Increasing participation in education research and encouraging the use of evidence-based practices in the classroom has been identified as a Grand Challenge in the Geosciences. As a first step in addressing this Grand Challenge, a survey was developed and disseminated to a broad range of atmospheric science professionals to collect data about 1) the number of community members involved in atmospheric science education research (ASER); 2) whether ASER is valued within the community, and if so, to what extent; 3) potential barriers to involvement in ASER; and 4) the resources necessary to encourage involvement in ASER. Survey results revealed that while many in the atmospheric science community highly value education research, barriers to greater involvement include a perceived lack of value and a lack of visibility of ASER. Recommendations are made for addressing these barriers.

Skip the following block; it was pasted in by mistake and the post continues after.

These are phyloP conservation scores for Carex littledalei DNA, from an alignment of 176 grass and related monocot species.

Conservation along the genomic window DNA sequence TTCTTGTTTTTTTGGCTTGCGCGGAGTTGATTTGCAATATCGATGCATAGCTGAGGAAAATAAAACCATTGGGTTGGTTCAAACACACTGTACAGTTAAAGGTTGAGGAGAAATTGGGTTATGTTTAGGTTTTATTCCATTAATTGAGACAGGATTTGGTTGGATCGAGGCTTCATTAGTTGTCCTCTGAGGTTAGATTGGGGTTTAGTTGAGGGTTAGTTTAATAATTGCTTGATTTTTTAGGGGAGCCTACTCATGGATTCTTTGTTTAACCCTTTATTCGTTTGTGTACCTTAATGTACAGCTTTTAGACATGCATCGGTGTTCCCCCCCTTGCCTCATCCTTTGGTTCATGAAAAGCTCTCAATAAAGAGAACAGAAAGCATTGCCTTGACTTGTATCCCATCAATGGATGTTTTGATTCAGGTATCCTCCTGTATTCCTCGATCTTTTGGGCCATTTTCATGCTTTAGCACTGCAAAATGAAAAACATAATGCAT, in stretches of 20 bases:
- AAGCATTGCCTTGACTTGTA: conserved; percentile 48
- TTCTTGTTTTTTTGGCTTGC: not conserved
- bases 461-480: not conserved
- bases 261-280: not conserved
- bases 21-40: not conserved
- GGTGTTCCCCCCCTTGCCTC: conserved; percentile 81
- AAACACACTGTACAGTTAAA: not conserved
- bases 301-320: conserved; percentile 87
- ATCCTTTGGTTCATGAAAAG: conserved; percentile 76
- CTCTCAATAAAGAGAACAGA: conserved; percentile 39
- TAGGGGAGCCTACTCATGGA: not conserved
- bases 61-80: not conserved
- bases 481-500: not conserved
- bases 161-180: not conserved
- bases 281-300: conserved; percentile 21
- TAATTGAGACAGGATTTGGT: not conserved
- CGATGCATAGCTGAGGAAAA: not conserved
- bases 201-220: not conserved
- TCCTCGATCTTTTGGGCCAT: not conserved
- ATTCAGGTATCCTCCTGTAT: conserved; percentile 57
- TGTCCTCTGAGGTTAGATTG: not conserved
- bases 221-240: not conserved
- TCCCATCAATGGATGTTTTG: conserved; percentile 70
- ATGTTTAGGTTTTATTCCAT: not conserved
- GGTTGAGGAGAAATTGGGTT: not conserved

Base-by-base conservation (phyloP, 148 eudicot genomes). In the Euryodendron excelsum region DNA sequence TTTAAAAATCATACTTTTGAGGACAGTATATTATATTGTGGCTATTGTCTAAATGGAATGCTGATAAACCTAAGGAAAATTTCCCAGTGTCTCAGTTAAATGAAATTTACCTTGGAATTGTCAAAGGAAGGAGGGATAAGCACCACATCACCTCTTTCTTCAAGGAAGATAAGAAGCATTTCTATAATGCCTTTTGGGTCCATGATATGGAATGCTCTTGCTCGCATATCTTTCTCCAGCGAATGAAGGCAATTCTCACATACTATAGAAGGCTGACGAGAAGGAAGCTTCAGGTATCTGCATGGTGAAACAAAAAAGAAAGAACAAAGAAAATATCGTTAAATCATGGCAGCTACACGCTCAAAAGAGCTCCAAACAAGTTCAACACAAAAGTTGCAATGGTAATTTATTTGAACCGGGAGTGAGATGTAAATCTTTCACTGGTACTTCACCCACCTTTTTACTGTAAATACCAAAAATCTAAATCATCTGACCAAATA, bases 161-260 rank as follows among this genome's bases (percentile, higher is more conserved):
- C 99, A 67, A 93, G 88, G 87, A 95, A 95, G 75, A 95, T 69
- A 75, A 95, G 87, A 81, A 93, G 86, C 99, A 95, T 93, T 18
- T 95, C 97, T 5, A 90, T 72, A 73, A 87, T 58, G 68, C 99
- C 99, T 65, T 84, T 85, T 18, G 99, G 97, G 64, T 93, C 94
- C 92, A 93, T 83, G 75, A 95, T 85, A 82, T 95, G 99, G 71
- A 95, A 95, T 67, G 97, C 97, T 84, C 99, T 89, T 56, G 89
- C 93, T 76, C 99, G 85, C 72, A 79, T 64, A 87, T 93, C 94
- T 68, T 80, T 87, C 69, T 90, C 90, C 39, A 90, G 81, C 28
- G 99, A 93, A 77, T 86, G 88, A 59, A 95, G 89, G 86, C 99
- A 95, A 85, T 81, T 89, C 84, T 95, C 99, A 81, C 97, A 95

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Massimo Bonavita, Rossella Arcucci, Alberto Carrassi, Peter Dueben, Alan J. Geer, Bertrand Le Saux, Nicolas Longépé, Pierre-Philippe Mathieu, and Laure Raynaud